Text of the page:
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The Best of The Escapist in 2010

The Escapist Staff | 20 Jan 2011 18:00
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Editor in Chief Russ Pitts describes our critical analysis of games as Experiential vs. Evaluative in that we value what it felt like to play a game more than awarding points for features. In 2010, The Escapist began giving the games that we played scores to provide a judgement of value for our readers and this review of StarCraft II epitomized what a five star game should feel like.

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Review: StarCraft II

By Greg Tito

Excerpt: Even though StarCraft II is fairly derivative of recent sci-fi television series (there are notes of Firefly and Battlestar Galactica), it feels original for some reason. It could be the strong Southern American influence of the Terran race; most every character has a strong accent or at least a twang and the soundtrack is more Southern Rock than sweeping orchestra. The cinematic story definitely has an Us vs. Them theme which feels very Southern.

That's not to say that the cutscenes are perfect. The dialogue can feel forced at times, and most of the representations of characters reside firmly in the uncanny valley. When a character's expression changes only once or twice in a 3 minute conversation, it just doesn't feel right. The leadup to the conclusion of StarCraft II is quite impressive, as Raynor is caught up in universe-altering events, but, when it was all over, I felt that the last scene didn't give me enough. I was left asking, "What happened? Did it work? How long do I have to wait for Heart of the Swarm?!?" Unfortunately, there's no word on when Blizzard will release the next installment. My guess is 2015.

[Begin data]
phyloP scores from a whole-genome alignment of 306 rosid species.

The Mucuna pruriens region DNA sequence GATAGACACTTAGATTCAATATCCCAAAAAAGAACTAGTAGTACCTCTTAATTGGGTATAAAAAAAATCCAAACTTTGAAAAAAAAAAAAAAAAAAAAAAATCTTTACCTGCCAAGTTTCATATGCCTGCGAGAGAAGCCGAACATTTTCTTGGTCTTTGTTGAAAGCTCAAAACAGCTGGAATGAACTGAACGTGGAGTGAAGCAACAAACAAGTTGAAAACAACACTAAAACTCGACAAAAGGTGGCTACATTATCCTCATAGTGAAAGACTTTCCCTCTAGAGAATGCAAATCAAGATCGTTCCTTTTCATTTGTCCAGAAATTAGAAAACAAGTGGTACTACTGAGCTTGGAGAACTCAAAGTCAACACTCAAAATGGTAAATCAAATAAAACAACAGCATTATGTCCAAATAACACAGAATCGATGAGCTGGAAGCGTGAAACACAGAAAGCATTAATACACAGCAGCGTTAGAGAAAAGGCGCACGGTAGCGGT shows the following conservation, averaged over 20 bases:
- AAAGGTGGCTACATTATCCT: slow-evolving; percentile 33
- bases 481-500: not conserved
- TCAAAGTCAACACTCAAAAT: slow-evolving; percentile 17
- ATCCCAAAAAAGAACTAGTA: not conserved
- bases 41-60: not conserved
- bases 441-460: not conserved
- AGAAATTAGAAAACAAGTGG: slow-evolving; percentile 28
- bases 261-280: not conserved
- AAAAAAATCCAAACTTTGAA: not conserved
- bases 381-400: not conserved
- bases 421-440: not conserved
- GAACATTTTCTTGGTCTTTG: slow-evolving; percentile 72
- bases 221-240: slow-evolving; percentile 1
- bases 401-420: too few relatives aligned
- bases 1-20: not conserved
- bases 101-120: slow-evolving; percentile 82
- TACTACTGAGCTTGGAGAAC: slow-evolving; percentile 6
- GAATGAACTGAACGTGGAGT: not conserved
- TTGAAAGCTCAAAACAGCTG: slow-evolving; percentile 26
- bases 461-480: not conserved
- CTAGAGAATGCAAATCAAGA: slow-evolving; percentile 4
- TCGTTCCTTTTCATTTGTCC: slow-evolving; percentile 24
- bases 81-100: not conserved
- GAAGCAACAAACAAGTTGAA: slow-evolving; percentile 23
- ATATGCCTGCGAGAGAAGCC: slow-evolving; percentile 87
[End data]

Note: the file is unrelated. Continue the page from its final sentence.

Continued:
One might argue that the single player campaign is a mere preamble to the multiplayer battles of StarCraft II, where your mettle is tested against the multitudes. I disagree. Despite the pressures of recreating the success of the multiplayer masterpiece of the first StarCraft, Blizzard obviously didn't put all of their eggs into perfecting just that portion of the game. The essence of StarCraft II is the saga of Raynor against the Zerg-infested Kerrigan and the struggle of freedom versus oppression. These themes are far from clear-cut, however; is Raynor's love/hatred of Kerrigan more important than the human race? Is freedom important when humanity is threatened by the Zerg?

As in any piece of interactive art, it's up to you to decide. The genius of StarCraft II is that these decisions rest in the very framework of how the game is played. By playing the missions, you embody Jim Raynor and decide where to place your resources and how to accomplish your goals. StarCraft II is not an open-ended experience, it is, in fact, fairly railroaded as modern games go, but it never feels like your decisions are meaningless. How you play, how effective you are as a battlefield general, matters.

Bottom Line: StarCraft II is a wonderful game, both as a story-telling experience and a strategically deep and tactically challenging game. The single-player campaign is deeply satisfying to complete.

Recommendation: If you have a games-ready PC, buy this game. If you don't, buy a decent PC and then buy StarCraft II.

Click here to read the full review and video supplement of StarCraft II

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